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What We Are Reading: Tsedal Neeley’s New Book On “Remote Work Revolution”

Thursday April 1, 2021

“Remote Work Revolution” by Tsedal Neeley

In “Remote Work Revolution”, Tsedal Neely shares actionable steps and tools for navigating the enduring challenges teams and managers face today.


"Remote Work Revolution" by Tsedal Neeley


Tsedal Neeley is the Naylor Fitzhugh Professor of Business Administration at the Harvard Business School.


Tsedal Neeley believes that virtual, distributed, and global work will become significant parts of work arrangements that will expand our repertoire, skills, and performance.


Earlier this week, we participated in “Remote Work Revolution” launch celebration where Tsedal Neeley and Bill George, Harvard Business School Professor and former Medtronic CEO, discussed the lessons from the book. We would like to share some highlights with you.


Remote work has measured benefits.

One key benefit is that remote lets us do concentrated, focused work. Studies show that asynchronous schedules help agile teams (the fastest-growing type of teaming) be more creative and produce more.


Trust, a key driver of productivity, CAN be created virtually.

Tsedal Nealy introduces a new concept — Trusting Curve.


“Remote Work Revolution” - Trusting Curve


There are two types of trust:

(1) Swift Trust – To achieve this type of trust, you only need to know if people are competent and dependable.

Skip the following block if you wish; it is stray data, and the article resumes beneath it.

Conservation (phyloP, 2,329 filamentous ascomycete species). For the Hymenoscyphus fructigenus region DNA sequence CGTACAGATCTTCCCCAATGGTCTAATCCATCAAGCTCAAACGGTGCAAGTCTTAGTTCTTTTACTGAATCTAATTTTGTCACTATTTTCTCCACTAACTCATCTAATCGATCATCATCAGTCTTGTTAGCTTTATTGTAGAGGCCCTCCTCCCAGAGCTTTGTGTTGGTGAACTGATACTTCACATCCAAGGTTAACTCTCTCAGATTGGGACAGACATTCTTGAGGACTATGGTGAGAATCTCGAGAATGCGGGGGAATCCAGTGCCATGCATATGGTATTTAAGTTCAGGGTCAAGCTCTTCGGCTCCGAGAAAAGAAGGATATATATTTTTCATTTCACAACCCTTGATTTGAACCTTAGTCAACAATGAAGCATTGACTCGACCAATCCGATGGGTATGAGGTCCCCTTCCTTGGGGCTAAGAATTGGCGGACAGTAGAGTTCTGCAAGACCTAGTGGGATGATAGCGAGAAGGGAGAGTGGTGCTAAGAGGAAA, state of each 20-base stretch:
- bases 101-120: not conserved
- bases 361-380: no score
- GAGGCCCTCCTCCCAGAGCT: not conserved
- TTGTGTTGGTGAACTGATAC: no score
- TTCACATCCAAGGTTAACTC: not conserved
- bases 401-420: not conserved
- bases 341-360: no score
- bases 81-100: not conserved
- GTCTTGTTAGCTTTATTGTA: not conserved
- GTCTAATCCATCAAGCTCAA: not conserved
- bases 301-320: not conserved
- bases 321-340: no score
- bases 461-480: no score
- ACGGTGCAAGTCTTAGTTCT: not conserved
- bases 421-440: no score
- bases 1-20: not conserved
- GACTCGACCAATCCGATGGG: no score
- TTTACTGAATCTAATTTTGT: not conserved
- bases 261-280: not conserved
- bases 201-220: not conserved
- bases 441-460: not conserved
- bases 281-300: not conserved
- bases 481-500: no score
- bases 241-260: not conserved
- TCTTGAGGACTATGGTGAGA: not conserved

(2) Emotional Trust This type of trust is grounded in the belief that an individual takes care and concern for others.


Emotional trust is the type of trust that every manager and team member needs to worry about. The good news is that it can be developed remotely. In fact, physical proximity does not equal emotional proximity and trust. There are two main ways to develop it:

(1) Self-disclosure

Share a bit of yourself — your values, inspirations and thoughts — in small increments. When people do this, others feel that you are relatable and approachable.


(2) Empathy

Allow for informal interactions that build empathy. The best leaders seek to know what’s really going on.


Feeling fully included is the most important thing in hybrid work.

Ensuring that individuals connect with each other even if they are not together is every manager’s responsibility. As a leader, you must develop the discipline of inclusion.

You need to watch air time and make sure that every person gets a fair share of it — no matter if they are in the office or joining virtually.

Also, people with perceived lower status (for example, junior colleagues) should be invited to speak first.


Work model has to align with your actual needs and not your fears.

Hybrid and remote work models are going to be the future so long as we have confidence in our employee base. Old work styles are gone, but there is a risk that some organizations will want to retain control.


Instead, ask yourself: To what extent does our critical task depend on people coming in? If the critical task can be done remotely, you CAN make modern work styles work. Trust your people and you can thrive given you built new norms and developed the discipline of inclusion.


To drive cohesion, promote common goals and purpose non-stop.

Cohesion means that everyone knows their true north and it is aligned with the company’s true north. Launch and relaunch are particularly important. Every 6 to 8 weeks, leaders need to talk about the shared values, norms, and goals with their remote or hybrid teams.


These ideas from “Remote Work Revolution” resonated with us at Teamraderie as we believe that modern remote/hybrid/global work styles will be the future. Teamraderie virtual experiences are designed to cultivate emotional trust, inclusion and cohesion in teams.


You can reach out to us at team@teamraderie.com or visit our experience finder if you would like to learn more. 

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